18 Energy control procedures Must clearly and specifically outline the scope, purpose, authorization, rules and techniques to control hazardous energy and how you’ll make sure employees follow the procedures. Specify: –When the procedure must be used –What the procedures are for shutting down, isolating, blocking and securing the equipment and for placing, removing, and transferring lockout or tagout devices and who is responsible for them –How to test the equipment to verify effectiveness of lockout/tagout

19 Energy control procedures - exemption Written energy control procedures are not required if all these are true: The equipment has only one energy source Locking out the single energy source completely deenergizes it There is no stored or residual energy The single energy source can be locked out with a single lockout device The equipment is isolated and locked out during service or maintenance The authorized employee performing the service or maintenance has exclusive control of the lockout device Service or maintenance doesn’t create a hazard for other employees The equipment has never unexpectedly energized or activated during service or maintenance.

20 School equipment that may require lockout/tagout HVAC equipment, fans and heater Motorized equipment Boilers and pressure vessels Hard-wired electrical lights Pumps and pressurized tanks Hard-wired shop equipment Kitchen equipment Overhead lights and electrical outlets

21 When someone will be servicing or repairing machinery or equipment AND the unexpected machinery start-up or release of stored energy could cause injury This includes installing, constructing, adjusting, modifying, unjamming, cleaning, lubrication, inspecting, and/or setup. Lockout/tagout is required

22 Lockout/tagout procedures 1.Notify affected employees that machine or equipment will be shut down and locked/tagged out 2.Shut down the machinery or equipment 3.Isolate energy sources with energy-isolating devices 4.Lockout/tagout energy-isolating devices with assigned locks/tags 5.Release or restrain stored or residual energy 6.Test machinery to make sure it can’t start up before starting work Notify employees 1 Shut down equipment 2 Isolate energy 3 Attach lockout device 4 Release stored energy 5 Verify lockout 6 Then begin work!

23 Only the authorized employee can do startup All are warned to stay clear Remove all tools, locks and tags Remove, reverse, open or reactivate isolating devices Visually check that all is clear Start up machine, process or line flow Startup procedures ( Removing LO/TO devices)

24 Considerations for shift changes - Ensure the orderly transfer of LO/TO protection and devices Considerations for employees in groups - Ensure that everyone uses LO/TO, and that a primary authorized employee is responsible for the group Contractor or outside service personnel - Inform outside workers of the district LO/TO procedures and ensure they are followed Other lockout/tagout issues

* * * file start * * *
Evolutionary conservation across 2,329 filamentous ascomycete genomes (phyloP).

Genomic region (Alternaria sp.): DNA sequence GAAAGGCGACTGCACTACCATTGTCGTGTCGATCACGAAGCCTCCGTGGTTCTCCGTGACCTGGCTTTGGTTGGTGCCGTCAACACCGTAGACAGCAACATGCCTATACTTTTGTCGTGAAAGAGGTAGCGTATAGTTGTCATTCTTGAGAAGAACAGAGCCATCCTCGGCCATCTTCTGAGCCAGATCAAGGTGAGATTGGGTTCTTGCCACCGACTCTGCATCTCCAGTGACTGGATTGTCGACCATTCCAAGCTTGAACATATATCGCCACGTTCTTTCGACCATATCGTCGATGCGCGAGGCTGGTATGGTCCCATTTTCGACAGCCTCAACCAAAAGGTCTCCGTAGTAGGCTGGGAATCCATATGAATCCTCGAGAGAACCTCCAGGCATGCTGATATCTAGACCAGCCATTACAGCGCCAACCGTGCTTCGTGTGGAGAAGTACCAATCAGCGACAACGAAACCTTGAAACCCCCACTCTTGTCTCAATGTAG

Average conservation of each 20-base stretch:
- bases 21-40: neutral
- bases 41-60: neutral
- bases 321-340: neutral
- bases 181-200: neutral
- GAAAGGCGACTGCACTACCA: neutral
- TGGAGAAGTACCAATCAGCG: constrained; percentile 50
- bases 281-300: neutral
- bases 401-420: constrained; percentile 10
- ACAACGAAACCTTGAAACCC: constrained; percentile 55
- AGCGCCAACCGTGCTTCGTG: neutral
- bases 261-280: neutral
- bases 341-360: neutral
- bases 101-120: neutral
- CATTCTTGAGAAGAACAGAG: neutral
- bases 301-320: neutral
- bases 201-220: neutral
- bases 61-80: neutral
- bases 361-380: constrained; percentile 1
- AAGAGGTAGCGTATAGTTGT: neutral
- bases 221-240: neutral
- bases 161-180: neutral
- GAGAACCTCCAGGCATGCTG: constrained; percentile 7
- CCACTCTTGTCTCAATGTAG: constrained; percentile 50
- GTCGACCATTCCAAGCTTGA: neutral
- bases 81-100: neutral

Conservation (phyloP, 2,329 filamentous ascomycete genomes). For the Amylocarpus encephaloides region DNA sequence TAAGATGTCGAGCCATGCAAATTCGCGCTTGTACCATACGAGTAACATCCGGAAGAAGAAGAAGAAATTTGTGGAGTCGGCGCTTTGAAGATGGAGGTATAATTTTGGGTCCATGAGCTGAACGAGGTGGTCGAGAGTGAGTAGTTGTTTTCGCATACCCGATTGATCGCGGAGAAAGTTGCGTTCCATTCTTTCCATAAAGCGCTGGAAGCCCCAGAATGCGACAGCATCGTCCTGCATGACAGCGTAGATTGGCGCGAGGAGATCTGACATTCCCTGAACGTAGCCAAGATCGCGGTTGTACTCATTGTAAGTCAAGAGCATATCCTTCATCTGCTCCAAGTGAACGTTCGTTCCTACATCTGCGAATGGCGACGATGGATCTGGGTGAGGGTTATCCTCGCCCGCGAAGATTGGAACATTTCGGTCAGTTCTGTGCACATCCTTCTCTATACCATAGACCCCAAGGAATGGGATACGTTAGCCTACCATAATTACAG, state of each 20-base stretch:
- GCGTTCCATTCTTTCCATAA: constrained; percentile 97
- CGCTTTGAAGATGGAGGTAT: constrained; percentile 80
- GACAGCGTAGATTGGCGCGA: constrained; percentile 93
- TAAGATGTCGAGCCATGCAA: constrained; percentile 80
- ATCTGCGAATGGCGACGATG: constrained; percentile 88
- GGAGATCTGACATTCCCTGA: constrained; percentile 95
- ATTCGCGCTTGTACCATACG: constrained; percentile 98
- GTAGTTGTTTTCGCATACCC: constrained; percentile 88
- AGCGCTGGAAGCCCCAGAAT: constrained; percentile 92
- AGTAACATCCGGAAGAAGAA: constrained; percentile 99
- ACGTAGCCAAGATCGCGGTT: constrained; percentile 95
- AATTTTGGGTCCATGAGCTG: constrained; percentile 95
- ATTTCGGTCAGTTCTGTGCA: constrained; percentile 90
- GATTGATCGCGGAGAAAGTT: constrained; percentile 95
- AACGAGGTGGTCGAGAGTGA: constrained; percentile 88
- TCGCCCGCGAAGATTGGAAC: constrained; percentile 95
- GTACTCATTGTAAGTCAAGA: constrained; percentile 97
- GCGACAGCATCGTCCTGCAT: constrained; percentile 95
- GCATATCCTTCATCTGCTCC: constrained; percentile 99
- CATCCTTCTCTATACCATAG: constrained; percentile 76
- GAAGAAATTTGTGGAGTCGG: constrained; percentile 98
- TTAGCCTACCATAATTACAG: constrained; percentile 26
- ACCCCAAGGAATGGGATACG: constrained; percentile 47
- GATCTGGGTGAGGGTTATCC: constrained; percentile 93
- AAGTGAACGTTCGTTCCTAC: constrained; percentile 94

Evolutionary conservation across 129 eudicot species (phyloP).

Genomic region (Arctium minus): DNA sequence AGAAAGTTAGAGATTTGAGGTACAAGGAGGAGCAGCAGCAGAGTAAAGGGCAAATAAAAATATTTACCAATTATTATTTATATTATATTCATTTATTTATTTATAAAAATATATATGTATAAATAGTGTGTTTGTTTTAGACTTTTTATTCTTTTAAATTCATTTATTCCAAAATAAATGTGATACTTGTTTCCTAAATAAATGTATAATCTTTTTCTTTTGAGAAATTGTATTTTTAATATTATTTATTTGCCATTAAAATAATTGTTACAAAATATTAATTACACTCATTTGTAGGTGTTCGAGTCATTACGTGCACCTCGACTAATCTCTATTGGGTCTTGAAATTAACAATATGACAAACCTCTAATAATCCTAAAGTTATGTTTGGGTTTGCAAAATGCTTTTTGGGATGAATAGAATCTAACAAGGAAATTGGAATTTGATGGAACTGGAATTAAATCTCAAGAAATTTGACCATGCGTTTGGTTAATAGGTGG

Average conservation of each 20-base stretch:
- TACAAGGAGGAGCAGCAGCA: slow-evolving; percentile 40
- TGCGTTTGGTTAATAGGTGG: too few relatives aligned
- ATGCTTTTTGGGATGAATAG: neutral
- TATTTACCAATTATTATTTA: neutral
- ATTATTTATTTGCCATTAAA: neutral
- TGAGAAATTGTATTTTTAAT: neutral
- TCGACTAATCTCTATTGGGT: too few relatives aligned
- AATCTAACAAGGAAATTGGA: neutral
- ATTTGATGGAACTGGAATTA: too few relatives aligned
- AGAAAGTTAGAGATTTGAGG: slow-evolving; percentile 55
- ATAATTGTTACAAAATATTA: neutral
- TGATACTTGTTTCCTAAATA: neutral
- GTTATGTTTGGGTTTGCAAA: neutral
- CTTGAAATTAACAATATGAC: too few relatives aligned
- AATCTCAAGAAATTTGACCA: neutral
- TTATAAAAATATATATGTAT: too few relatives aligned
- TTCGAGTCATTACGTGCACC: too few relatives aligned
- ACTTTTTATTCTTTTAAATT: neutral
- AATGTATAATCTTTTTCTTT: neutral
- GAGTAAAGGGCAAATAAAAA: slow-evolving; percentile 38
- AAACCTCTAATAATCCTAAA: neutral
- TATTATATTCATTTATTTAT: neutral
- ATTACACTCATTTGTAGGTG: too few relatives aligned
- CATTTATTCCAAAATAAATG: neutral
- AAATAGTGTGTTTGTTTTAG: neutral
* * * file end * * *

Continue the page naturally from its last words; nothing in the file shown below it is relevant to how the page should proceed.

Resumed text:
25 Authorized employees – People who lock or tag out machines or equipment to perform servicing. They need in-depth training in hazards and protective systems: To understand the purpose and function of the ECP To know energy control procedures To be able to appropriately use lockout/tagout devices For each type of equipment or machine serviced or maintained, to know: – The type and magnitude of energy – The hazards of the energy to be controlled – The methods or means to control the energy Who needs training

26 Affected employees – People who use machines or equipment on which servicing is performed under lockout/tagout. Other employees – People who work in the area of locked out machinery or equipment. These employees need awareness training that includes: ECP procedures and protective systems being used Prohibition against bypassing lockout/tagout Recognize lockout/tagout devices used Who needs training, continued Note: This awareness training can be done as part of new employee safety orientation

27 Additional required training for tagout To ensure that employees understand that tags are warning devices only and not as protective as locks How to use tags, which may be placed differently than locks Retrain when needed When new equipment is installed When energy control procedures are revised When employees don’t follow EC procedures Other LO/TO training

28 *Required at least annually *Done by an authorized employee (not doing LO/TO at the time) *Review of whether employees follow district energy control procedures *Review both lockout and tagout practices *Document reviews (see sample form) Periodic reviews of energy control procedures

29 How to modify the sample plan ˚Add your school district name (and page numbers may be helpful) ˚Complete “LO/TO Energy Source Determination” forms for all equipment or machines that employees may maintain or service Also: ˚Determine authorized employees ˚Establish employee training (for authorized employees and others) ˚Designate a qualified person to do periodic inspections and annual review